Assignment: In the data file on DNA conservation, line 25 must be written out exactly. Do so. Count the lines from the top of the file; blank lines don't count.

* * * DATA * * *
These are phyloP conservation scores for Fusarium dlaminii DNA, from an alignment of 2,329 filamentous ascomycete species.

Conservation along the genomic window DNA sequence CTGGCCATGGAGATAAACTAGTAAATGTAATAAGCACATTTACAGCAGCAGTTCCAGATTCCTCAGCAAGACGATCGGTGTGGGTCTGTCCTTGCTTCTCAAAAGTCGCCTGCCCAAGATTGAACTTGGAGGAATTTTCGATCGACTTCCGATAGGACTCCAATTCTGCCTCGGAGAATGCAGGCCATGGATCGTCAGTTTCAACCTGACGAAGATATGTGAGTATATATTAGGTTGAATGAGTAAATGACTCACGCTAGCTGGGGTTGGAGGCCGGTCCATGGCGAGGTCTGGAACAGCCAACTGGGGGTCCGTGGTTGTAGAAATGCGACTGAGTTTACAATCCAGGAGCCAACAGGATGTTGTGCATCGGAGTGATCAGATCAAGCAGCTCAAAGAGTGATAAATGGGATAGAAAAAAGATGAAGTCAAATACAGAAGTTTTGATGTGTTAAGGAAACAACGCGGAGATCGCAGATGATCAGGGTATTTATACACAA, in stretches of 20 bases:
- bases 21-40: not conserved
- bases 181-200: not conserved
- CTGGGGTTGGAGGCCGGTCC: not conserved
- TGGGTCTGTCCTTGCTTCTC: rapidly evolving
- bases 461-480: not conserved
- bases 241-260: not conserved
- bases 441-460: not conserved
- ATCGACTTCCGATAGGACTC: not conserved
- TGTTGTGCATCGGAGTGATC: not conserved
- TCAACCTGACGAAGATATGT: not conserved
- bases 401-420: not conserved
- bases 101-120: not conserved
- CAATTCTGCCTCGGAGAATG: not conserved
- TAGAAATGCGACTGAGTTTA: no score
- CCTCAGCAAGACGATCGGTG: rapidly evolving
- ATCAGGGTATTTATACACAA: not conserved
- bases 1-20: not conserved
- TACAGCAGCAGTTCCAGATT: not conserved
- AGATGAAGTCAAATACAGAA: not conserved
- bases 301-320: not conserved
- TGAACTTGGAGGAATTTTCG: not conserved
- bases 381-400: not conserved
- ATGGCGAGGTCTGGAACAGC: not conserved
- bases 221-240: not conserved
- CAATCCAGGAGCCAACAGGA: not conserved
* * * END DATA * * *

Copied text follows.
- ATGGCGAGGTCTGGAACAGC: not conserved